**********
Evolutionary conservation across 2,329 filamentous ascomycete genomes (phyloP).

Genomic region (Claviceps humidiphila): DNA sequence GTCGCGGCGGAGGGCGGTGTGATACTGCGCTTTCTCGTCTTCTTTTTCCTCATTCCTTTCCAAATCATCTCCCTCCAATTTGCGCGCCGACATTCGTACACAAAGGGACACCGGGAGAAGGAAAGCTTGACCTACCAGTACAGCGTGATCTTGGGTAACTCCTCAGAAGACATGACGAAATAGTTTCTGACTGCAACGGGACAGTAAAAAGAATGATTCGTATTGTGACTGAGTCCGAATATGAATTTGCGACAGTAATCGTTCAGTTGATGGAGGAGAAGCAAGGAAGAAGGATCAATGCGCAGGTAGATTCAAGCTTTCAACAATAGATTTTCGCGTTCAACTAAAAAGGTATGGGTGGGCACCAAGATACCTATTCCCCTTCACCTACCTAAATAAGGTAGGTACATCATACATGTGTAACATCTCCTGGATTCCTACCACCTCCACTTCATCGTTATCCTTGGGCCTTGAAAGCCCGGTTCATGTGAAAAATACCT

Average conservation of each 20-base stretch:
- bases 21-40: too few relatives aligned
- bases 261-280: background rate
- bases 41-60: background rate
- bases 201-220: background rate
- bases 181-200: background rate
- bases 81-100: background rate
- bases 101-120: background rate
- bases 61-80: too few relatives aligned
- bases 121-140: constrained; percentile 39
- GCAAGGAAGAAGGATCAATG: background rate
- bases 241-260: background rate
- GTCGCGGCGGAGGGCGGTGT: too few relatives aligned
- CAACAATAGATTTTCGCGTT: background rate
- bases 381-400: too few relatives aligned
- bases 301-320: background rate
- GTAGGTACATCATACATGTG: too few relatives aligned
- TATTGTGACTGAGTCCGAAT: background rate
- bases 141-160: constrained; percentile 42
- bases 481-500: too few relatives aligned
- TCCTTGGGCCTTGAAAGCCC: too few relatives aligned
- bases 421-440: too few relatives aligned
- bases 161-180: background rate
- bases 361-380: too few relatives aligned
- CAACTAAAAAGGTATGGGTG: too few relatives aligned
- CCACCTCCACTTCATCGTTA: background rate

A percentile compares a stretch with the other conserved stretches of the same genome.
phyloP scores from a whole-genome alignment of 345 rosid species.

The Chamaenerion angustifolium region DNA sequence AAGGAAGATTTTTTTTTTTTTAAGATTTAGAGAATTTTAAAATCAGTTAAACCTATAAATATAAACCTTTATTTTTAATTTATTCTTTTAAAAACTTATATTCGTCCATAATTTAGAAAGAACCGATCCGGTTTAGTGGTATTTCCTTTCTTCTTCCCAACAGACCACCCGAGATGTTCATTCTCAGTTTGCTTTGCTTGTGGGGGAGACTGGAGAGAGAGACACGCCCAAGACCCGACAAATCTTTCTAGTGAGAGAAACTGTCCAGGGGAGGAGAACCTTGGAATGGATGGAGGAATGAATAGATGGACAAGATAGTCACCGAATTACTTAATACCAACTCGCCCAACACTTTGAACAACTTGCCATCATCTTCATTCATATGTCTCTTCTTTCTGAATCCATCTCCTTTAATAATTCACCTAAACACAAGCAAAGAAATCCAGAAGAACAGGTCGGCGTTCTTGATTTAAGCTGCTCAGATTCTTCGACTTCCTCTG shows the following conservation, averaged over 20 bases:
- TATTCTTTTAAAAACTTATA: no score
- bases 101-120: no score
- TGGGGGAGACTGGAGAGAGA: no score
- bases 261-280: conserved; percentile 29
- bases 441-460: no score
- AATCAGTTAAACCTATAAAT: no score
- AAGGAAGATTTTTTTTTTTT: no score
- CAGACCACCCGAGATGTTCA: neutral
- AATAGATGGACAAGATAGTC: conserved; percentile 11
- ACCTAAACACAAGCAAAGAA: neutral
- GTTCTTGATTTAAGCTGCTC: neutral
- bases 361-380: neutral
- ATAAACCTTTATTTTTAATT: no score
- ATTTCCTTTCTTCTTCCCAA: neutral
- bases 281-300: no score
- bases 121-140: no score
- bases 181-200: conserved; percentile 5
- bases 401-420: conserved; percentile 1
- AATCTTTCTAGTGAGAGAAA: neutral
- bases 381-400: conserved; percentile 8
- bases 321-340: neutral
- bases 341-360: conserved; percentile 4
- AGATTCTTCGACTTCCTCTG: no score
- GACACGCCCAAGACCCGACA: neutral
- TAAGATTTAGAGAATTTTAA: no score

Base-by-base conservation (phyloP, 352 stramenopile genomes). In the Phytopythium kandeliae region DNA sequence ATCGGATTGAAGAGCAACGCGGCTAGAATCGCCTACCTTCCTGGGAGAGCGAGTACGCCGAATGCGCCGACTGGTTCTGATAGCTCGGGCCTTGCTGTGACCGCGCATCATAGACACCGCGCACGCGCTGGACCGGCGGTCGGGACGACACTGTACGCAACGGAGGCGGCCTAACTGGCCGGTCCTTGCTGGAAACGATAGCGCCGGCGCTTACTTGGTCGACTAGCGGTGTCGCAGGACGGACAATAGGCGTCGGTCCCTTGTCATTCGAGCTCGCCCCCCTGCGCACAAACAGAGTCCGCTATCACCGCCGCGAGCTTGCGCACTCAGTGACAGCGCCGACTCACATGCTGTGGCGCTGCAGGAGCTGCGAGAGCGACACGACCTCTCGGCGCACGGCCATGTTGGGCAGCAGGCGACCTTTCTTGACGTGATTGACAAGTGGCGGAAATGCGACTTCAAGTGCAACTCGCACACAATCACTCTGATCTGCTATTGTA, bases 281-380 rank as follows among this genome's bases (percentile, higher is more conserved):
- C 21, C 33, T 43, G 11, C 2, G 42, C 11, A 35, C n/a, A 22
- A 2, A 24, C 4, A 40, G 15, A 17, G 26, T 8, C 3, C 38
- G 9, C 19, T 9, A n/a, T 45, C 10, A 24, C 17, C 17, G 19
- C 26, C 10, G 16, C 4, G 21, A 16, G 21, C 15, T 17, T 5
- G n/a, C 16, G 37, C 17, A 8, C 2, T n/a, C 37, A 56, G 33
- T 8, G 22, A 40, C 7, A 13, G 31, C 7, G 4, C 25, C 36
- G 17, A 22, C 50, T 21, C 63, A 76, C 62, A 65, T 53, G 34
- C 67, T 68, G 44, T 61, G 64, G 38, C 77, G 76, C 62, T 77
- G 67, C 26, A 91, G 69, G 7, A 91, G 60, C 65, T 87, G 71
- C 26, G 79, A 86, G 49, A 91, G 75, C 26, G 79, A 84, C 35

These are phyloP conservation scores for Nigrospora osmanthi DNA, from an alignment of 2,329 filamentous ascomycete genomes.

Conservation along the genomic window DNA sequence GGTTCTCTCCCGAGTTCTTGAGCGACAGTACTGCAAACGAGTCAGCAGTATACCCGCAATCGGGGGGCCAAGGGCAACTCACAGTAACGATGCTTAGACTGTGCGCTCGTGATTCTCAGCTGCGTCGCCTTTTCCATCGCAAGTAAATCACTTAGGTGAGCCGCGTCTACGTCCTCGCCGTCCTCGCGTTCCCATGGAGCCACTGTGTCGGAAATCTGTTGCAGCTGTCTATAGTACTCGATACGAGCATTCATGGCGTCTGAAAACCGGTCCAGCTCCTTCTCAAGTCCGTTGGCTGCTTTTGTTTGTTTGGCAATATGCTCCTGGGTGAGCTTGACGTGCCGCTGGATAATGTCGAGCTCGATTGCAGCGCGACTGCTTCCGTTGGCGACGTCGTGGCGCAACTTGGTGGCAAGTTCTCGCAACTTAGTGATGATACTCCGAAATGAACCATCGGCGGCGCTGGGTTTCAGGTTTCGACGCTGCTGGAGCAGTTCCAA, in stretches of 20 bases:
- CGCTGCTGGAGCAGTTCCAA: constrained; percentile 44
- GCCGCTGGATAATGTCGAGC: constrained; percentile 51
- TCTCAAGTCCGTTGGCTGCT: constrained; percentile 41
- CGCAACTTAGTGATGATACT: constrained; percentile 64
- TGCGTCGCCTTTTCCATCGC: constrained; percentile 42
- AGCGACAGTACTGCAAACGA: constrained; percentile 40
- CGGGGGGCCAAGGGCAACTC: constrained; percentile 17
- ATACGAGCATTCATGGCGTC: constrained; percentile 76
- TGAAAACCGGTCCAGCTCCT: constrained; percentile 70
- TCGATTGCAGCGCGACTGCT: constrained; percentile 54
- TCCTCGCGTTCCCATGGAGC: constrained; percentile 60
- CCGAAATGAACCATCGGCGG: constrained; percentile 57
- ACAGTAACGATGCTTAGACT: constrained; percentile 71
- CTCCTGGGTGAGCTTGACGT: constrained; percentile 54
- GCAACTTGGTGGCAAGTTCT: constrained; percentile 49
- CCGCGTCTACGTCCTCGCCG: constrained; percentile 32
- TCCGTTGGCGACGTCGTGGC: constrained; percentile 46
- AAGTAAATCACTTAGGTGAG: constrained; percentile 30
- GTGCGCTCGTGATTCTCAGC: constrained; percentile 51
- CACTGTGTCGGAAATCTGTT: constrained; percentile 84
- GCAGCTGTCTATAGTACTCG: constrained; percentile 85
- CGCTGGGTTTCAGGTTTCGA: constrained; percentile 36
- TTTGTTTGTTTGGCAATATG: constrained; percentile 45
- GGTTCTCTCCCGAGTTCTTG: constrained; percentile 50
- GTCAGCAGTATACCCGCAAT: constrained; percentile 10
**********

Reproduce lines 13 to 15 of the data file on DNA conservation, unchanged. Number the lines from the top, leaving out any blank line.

- GCAAGGAAGAAGGATCAATG: background rate
- bases 241-260: background rate
- GTCGCGGCGGAGGGCGGTGT: too few relatives aligned